By Chelsea Lachman
The ability to speak a language can make traveling and understanding cultures much easier. If you are lucky enough to receive an education involving a foreign language, then most likely you have some basics to whichever language you were taught. But if you never had that opportunity in school and you always wanted to learn, or if you wanted to hone your skills and practice another language, then there are quite a bit of options to pick from.
The most popular option is Rosetta Stone; this language learning program can be catered to extensive learning: it teaches reading, writing, and speaking. Or, upon installation and set-up of the program, you can toggle the program to specifically teach any combination of the above. The program is rather expensive, spanning from $274 (Memorial Day Sale) to over $600, but the program is efficient in teaching a foreign language, or 33 others. Not all languages are offered past Level 1, but many offer at least up to Level 3; each level is four chapters, and within each chapter there are four sessions. Rosetta Stone is rather user friendly and introduces vocabulary in topic sets. Overall, the ultimate decision lies between the cost of the software versus the efficiency of teaching a new language.
Another popular option, at least among the 20-something year olds, is DuoLingo, a free internet website used to teach French, Italian, English, Spanish, German, and a few others for a sum total of 12; however, not all languages are offered in full because they are still in development. The site allows forum conversations to ask questions, and speakers of the language you’re learning can respond and correct you; to repay the favor, you could even contribute to the courses in English to improve the program. DuoLingo is available as an app on smart phones and tablets. It also allows for friends to follow and track each other’s progress. DuoLingo introduces vocab and grammar in relation to a topic, such as Travel, Places, Education, etc. Furthermore, the program works on points, promoting you for practicing, and in order to maintain your language, it shows which areas you need to review over a period of time. Overall, the program is easy to use and trains the learner in a variety of different vocabulary and grammar; on the downside, it requires internet service whereas Rosetta Stone is sourced from a CD.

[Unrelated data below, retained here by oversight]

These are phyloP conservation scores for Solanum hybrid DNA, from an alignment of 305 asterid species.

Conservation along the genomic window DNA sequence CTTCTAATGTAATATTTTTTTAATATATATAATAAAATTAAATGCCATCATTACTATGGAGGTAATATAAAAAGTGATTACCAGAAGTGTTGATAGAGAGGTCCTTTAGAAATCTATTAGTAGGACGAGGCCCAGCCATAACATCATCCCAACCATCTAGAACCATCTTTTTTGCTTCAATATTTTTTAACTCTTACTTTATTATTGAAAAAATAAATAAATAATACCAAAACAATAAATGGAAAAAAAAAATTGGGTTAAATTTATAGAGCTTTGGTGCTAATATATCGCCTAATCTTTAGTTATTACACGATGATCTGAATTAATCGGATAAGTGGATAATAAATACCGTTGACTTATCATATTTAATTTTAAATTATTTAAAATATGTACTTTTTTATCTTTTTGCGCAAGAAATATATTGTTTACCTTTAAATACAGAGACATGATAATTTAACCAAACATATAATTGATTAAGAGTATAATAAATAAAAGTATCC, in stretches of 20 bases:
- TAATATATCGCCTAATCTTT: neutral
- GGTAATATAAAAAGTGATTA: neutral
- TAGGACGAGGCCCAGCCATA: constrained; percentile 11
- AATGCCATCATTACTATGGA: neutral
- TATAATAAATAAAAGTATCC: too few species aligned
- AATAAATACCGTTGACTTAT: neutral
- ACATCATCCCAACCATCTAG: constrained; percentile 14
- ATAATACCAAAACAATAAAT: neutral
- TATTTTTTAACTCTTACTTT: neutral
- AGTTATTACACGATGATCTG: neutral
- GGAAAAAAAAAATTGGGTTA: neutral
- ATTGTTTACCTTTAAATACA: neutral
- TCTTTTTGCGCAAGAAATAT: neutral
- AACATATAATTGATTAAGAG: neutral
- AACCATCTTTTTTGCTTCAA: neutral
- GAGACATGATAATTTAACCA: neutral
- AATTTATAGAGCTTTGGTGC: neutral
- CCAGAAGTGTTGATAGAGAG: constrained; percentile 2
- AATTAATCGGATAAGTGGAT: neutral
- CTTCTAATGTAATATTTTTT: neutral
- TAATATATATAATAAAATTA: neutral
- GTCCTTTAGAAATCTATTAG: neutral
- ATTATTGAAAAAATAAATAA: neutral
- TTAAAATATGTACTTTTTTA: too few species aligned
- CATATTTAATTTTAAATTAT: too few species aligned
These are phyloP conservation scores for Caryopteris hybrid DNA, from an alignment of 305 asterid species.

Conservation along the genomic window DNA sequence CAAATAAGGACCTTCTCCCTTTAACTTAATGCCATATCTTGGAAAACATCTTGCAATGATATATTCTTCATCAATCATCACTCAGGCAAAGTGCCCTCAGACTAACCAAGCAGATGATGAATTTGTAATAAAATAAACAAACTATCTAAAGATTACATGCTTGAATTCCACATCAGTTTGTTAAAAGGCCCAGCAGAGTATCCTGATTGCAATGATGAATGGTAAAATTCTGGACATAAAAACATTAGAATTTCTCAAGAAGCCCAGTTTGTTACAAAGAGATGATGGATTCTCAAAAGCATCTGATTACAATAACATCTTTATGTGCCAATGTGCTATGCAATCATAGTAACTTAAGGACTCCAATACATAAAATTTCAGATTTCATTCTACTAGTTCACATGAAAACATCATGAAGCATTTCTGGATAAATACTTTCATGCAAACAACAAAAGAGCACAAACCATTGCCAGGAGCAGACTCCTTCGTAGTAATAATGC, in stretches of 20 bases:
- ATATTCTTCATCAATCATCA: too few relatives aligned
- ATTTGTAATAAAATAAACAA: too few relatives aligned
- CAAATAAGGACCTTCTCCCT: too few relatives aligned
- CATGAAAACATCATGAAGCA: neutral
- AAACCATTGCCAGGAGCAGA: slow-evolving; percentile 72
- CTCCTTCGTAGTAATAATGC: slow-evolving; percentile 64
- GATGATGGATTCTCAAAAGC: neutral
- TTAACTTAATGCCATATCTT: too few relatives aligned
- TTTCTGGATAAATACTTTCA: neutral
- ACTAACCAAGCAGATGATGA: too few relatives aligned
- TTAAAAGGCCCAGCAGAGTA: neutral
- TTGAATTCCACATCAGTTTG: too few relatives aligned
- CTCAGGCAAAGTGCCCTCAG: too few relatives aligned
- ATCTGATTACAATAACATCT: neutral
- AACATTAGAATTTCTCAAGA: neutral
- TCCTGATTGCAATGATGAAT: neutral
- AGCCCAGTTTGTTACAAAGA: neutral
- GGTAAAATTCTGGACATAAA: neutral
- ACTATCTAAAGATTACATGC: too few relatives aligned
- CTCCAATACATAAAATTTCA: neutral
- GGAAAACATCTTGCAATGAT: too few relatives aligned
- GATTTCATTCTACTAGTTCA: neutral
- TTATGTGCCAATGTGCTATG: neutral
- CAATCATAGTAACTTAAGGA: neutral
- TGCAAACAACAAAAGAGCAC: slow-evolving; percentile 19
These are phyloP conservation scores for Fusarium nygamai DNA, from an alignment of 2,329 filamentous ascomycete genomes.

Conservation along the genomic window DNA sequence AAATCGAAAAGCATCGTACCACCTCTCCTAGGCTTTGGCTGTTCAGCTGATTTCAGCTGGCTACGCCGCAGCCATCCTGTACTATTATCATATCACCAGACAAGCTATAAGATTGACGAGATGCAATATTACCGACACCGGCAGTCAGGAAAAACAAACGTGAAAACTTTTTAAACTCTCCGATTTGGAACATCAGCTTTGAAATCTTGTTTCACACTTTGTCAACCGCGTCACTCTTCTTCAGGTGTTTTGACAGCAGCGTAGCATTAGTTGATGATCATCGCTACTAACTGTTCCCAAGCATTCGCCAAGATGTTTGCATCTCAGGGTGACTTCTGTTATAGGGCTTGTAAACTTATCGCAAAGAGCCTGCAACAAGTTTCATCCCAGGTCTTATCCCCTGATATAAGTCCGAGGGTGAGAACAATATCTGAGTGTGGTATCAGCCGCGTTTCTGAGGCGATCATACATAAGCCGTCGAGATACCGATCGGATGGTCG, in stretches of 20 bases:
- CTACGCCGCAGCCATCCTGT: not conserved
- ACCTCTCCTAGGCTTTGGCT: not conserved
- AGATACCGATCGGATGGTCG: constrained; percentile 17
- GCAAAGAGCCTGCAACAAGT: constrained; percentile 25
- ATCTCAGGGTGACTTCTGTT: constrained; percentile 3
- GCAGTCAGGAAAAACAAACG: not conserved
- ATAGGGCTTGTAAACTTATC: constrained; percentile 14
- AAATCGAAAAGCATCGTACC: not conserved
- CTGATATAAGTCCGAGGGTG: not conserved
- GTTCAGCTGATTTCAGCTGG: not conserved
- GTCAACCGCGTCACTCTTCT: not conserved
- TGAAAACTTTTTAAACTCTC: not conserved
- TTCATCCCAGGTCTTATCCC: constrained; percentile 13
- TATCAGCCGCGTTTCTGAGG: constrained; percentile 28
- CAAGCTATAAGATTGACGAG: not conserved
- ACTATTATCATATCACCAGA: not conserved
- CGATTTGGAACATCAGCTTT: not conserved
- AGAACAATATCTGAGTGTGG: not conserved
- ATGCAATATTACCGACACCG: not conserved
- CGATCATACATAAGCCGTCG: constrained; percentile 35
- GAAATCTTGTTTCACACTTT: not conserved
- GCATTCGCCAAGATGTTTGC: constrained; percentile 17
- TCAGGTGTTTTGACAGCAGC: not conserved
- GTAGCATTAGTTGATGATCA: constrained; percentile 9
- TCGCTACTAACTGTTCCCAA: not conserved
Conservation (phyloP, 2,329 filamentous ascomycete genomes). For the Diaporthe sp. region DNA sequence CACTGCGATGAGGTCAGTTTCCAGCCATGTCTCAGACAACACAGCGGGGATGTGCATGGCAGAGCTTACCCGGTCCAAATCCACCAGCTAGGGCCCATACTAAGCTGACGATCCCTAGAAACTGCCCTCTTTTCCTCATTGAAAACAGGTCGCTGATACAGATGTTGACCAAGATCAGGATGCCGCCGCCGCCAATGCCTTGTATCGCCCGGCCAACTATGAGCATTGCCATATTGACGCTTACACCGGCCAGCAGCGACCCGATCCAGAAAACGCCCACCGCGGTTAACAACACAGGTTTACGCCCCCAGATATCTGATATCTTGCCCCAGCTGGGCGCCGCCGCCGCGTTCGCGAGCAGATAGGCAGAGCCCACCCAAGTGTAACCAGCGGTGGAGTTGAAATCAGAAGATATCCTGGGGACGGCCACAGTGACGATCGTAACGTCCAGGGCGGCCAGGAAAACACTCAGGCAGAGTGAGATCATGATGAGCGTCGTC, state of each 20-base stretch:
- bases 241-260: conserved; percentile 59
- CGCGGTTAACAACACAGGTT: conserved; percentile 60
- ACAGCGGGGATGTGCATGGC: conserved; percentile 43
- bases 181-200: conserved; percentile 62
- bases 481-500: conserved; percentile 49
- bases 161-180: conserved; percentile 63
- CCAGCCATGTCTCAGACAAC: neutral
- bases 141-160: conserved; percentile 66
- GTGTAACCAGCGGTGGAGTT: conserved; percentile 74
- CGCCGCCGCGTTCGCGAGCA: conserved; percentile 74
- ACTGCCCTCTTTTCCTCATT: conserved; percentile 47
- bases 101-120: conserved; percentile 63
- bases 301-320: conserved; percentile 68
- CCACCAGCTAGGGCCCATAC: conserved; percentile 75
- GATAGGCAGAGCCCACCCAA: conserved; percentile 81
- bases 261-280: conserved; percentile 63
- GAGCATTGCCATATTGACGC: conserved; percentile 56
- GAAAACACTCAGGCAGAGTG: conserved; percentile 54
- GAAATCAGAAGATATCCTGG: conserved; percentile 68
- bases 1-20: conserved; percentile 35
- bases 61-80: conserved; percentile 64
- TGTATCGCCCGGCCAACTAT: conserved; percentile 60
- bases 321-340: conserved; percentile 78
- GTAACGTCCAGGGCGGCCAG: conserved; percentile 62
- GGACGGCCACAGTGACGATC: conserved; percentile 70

Most smart phones and tablets offer an array of language learning apps, and often times these are geared towards more popular languages like Spanish and French. Finding a less popular language learning app is rather difficult. Busuu offers 12 languages total and offers free beginner levels for the language, but in order to proceed, you have to purchase the app. Living Language is another option, but it offers the first two lessons of the beginner level, to get past the second level, you have to purchase the app.
Obviously, picking a language learning program revolves around your language of interest (whether or not it is offered), the price, and usability of the program. In my personal usage, I have gone through all of the above four, and found Rosetta Stone really useful, but not practical due to the price, whereas DuoLingo has proven to be more affordable (it’s free!) and just as efficient in teaching a language (provided the language is already developed, like German).